Up-regulation of insulin-like growth factor 2 by ketamine requires glycogen synthase kinase-3 inhibition

Steven F. Grieco, Yuyan Cheng, Hagit Eldar-Finkelman, Richard S. Jope, Eléonore Beurel

Research output: Contribution to journalArticlepeer-review

9 Scopus citations


An antidepressant dose of the rapidly-acting ketamine inhibits glycogen synthase kinase-3 (GSK3) in mouse hippocampus, and this inhibition is required for the antidepressant effect of ketamine in learned helplessness depression-like behavior. Here we report that treatment with an antidepressant dose of ketamine (10 mg/kg) increased expression of insulin-like growth factor 2 (IGF2) in mouse hippocampus, an effect that required ketamine-induced inhibition of GSK3. Ketamine also inhibited hippocampal GSK3 and increased expression of hippocampal IGF2 in mice when administered after the induction of learned helplessness. Treatment with the specific GSK3 inhibitor L803-mts was sufficient to up-regulate hippocampal IGF2 expression. Administration of IGF2 siRNA reduced ketamine's antidepressant effect in the learned helplessness paradigm. Mice subjected to the learned helplessness paradigm were separated into two groups, those that were resilient (non-depressed) and those that were susceptible (depressed). Non-depressed resilient mice displayed higher expression of IGF2 than susceptible mice. These results indicate that IGF2 contributes to ketamine's antidepressant effect and that IGF2 may confer resilience to depression-like behavior.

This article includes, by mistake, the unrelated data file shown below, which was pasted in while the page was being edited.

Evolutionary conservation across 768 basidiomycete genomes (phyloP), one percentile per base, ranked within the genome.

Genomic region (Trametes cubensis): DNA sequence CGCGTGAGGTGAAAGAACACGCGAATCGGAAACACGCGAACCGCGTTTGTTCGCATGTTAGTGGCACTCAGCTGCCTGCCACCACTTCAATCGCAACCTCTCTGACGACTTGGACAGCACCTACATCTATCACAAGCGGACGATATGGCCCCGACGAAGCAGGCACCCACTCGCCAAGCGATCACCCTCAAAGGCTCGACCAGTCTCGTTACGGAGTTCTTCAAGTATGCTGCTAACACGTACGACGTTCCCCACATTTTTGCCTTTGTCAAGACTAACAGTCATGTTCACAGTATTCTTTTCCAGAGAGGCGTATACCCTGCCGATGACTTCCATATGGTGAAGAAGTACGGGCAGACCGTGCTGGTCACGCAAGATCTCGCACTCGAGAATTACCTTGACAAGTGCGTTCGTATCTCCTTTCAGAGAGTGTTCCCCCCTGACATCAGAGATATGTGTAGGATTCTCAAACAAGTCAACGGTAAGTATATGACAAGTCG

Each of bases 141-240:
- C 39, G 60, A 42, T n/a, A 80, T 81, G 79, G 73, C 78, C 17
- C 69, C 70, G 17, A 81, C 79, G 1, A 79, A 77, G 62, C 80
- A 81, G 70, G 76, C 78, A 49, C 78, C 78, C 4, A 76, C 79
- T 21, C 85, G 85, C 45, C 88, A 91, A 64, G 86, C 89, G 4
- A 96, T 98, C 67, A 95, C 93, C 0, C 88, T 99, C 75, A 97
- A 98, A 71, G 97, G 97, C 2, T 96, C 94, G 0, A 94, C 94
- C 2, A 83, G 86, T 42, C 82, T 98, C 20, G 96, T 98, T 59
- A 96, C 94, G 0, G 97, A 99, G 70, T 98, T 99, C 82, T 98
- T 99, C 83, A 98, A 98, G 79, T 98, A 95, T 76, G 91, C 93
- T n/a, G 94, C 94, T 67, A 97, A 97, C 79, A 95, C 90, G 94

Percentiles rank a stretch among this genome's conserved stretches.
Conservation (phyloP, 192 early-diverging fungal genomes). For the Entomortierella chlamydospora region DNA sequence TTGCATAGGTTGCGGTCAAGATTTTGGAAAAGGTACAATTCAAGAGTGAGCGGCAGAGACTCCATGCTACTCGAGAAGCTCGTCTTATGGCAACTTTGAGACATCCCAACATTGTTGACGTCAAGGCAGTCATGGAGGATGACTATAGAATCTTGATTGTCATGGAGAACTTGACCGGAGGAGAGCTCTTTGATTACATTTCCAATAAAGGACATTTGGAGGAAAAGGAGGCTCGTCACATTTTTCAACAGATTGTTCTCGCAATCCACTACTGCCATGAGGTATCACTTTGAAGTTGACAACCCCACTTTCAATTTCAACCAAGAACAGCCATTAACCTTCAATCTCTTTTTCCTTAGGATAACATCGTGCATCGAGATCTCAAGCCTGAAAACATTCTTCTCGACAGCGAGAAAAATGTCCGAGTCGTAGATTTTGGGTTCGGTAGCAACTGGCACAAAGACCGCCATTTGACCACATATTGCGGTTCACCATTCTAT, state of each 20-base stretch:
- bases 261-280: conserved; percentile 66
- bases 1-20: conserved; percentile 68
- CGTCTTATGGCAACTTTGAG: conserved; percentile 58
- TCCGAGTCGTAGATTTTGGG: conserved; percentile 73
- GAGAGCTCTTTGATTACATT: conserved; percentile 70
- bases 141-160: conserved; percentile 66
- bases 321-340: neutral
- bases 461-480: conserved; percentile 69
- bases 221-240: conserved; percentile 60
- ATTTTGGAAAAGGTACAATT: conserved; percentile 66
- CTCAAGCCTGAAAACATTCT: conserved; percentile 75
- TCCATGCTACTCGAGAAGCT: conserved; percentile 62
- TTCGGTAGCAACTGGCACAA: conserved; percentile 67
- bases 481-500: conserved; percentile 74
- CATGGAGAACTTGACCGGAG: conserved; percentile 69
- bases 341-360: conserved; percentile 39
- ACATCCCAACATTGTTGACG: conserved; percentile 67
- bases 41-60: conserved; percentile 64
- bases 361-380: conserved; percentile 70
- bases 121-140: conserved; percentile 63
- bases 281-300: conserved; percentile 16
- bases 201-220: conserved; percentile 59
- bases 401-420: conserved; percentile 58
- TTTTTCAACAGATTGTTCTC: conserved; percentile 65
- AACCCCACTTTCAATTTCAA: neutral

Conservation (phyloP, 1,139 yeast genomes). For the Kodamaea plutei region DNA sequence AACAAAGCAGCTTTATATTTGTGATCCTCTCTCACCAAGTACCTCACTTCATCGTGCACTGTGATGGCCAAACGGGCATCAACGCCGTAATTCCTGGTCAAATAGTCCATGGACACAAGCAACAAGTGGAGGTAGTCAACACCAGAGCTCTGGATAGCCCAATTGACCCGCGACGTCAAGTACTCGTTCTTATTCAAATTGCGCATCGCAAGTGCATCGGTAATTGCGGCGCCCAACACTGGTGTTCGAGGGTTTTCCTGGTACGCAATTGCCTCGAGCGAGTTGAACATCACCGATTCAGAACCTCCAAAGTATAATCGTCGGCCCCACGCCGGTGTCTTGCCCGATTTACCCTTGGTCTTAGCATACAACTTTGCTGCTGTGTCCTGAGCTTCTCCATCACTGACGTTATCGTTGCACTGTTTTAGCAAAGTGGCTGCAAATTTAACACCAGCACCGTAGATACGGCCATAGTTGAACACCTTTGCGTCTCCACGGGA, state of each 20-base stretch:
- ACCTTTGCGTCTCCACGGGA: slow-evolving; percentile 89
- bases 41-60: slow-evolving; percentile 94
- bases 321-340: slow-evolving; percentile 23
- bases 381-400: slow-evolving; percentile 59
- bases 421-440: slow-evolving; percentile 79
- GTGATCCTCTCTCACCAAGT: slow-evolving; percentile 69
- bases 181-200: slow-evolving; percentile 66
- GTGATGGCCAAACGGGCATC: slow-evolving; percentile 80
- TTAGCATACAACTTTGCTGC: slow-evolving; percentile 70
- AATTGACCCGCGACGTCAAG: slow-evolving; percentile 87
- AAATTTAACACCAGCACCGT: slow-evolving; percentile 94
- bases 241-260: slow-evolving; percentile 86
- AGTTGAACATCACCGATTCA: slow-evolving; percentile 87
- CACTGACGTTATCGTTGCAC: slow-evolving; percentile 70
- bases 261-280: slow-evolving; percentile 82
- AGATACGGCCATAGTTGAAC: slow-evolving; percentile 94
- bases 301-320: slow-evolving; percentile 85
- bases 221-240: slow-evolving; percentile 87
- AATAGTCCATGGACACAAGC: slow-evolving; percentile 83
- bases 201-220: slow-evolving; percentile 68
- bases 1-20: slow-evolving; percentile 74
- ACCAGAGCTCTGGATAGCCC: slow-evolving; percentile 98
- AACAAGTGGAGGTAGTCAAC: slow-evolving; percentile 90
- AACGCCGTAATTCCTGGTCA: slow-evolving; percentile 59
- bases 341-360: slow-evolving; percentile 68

Original languageEnglish (US)
Pages (from-to)49-54
Number of pages6
JournalProgress in Neuro-Psychopharmacology and Biological Psychiatry
StatePublished - Jan 4 2017


  • Depression
  • Glycogen synthase kinase-3
  • Hippocampus
  • Insulin-like growth factor 2
  • Ketamine
  • Learned helplessness

ASJC Scopus subject areas

  • Pharmacology
  • Biological Psychiatry


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